5. There are some people whose opinions who you will never change. Ignore them.

What advice would you give to other female leaders to help their team to thrive?

My advice to anyone pursuing careers in STEM is to think less about the faces who may be in the room with you and more about finding something that interests and inspires you. There are many worthy pursuits in STEM — highlighting the range of careers and the women who discovered or, in some cases, created them can encourage the next generation of leaders to not limit their own possibilities.

What advice would you give to other female leaders about the best way to manage a large team?

Lead by example and make decisions confidently.

Is there a particular person who you are grateful towards who helped get you to where you are? Can you share a story about that?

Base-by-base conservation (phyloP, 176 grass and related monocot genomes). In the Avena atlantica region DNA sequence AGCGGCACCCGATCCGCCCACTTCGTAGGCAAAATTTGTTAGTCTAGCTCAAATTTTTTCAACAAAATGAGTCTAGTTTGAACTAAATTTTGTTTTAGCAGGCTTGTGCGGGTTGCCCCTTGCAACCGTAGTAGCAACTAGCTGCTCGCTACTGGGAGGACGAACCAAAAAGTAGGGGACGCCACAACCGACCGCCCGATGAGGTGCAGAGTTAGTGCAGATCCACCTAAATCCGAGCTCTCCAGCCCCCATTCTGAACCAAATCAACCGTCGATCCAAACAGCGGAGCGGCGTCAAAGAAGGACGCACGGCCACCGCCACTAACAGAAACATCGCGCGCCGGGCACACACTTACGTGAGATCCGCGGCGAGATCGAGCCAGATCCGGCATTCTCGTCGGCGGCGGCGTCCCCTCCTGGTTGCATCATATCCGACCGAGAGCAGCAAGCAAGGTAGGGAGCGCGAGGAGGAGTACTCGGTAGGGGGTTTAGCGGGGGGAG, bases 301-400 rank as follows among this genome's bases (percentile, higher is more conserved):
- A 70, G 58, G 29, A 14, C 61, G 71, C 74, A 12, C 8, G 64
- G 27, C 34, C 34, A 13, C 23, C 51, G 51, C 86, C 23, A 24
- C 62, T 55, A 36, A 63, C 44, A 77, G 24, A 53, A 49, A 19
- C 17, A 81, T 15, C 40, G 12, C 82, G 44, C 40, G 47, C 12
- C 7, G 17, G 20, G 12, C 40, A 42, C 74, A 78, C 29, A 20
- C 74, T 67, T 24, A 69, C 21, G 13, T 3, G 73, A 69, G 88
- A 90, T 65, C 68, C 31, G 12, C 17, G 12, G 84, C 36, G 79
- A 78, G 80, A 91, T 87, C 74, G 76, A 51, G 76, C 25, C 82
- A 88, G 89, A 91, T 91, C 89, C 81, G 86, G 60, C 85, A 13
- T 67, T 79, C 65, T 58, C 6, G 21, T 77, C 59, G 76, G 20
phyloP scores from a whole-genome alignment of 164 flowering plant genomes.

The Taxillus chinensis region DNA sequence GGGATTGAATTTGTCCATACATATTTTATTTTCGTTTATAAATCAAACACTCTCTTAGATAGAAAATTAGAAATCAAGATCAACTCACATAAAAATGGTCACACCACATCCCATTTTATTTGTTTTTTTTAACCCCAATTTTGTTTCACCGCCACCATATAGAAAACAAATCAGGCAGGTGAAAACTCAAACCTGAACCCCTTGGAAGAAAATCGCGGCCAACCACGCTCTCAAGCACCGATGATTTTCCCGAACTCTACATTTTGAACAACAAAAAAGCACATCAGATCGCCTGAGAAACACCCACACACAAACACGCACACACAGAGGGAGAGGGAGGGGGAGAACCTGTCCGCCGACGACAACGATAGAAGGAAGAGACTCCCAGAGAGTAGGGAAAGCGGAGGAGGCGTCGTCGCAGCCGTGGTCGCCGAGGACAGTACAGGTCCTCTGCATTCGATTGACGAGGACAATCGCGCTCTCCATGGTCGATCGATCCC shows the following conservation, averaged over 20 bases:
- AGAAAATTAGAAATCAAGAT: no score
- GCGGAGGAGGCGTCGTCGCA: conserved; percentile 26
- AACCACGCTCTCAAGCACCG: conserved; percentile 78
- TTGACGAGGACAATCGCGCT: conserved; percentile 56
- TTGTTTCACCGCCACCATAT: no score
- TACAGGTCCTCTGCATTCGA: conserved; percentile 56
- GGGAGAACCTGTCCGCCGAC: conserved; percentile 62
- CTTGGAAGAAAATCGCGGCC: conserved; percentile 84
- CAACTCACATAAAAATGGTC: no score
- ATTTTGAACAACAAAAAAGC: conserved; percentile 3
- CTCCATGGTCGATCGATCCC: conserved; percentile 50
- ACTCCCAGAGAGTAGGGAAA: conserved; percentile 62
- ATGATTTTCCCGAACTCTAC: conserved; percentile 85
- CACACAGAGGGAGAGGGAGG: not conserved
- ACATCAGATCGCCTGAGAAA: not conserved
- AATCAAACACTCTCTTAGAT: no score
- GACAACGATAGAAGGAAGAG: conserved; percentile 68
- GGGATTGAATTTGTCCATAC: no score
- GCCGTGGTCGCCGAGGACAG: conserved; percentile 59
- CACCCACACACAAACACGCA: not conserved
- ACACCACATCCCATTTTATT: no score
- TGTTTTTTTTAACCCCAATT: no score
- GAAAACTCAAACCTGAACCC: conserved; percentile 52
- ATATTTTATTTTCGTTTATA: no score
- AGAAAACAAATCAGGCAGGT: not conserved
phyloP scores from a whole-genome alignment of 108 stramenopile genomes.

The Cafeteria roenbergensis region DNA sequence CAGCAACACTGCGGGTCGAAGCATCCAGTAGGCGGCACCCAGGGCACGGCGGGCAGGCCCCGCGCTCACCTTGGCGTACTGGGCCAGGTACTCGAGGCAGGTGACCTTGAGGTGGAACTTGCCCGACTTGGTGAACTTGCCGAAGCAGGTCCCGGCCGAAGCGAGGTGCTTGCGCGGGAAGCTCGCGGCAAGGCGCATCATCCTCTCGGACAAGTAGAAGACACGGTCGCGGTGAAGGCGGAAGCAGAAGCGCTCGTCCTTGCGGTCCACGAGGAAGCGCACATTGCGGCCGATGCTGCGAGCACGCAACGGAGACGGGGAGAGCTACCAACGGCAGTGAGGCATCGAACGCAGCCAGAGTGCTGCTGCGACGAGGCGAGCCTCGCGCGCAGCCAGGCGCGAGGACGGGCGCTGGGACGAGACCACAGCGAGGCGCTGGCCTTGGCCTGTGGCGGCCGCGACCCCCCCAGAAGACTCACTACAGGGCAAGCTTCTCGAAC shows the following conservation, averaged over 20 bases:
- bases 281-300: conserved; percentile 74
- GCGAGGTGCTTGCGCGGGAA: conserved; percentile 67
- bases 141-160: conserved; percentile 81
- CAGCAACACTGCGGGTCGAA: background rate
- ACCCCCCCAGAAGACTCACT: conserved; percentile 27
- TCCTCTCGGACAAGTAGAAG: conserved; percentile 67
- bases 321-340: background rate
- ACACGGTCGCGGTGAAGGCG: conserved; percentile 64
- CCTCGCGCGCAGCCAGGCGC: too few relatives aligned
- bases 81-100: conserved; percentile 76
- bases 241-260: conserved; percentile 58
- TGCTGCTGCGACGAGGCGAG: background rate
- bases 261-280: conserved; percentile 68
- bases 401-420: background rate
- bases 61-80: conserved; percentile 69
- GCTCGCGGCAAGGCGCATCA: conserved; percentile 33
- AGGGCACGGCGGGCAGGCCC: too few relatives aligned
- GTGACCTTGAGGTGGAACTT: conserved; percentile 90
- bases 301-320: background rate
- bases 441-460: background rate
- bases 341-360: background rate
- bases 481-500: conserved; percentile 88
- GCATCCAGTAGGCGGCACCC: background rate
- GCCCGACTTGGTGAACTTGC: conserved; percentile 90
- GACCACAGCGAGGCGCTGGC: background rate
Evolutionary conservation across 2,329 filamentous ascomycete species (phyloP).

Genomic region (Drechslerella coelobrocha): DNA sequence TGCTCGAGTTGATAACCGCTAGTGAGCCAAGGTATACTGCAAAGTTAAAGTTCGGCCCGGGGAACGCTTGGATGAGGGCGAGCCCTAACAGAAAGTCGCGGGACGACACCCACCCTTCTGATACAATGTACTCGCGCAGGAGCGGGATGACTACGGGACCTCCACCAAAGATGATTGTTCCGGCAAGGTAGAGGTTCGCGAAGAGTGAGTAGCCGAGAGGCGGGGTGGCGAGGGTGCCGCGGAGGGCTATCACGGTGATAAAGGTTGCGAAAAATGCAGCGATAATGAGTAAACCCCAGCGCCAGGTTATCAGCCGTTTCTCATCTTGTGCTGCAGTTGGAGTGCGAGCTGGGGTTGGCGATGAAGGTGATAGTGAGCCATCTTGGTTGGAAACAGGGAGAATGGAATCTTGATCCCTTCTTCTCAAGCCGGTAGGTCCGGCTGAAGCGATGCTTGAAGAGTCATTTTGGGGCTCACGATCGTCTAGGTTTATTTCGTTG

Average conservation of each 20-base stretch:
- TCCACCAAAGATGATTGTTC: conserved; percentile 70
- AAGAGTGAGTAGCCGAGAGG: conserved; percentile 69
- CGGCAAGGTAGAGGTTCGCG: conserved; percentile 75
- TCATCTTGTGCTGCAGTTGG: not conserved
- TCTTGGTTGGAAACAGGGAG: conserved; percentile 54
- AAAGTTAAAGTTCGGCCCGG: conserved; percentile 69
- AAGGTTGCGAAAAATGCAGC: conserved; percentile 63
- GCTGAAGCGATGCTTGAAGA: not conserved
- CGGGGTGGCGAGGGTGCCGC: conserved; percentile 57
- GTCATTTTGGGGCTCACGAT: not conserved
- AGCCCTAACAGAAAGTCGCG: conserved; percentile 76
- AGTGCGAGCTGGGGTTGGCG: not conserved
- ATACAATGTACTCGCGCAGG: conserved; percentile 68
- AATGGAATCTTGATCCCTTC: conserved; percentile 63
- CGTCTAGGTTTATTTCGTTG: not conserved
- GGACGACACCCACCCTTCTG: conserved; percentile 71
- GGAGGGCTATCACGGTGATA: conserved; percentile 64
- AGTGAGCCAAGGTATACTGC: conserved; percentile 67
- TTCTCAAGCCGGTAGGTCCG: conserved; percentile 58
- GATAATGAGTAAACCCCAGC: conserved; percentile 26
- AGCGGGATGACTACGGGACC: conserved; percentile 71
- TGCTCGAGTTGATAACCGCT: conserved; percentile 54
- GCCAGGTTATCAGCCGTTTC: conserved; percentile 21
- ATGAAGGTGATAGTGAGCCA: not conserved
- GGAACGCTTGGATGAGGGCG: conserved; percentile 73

Tim Eades, who serves as one of our board members, has provided great mentorship, counsel, and insight for me throughout this journey. He has sacrificed countless Sunday afternoons to chat with me and I am endlessly grateful for his guidance and support.

How have you used your success to bring goodness to the world?

I think the best way to have an impact is to be awesome at what you do. You can’t blaze a trail for the people who come behind you without first planting the flag through the substance of your own accomplishments.

Can you please give us your favorite “Life Lesson Quote”? Can you share how that was relevant to you in your life?

Do the right thing and treat people as you want to be treated. It may be cliche, but it holds true from elementary school through every pursuit thereafter.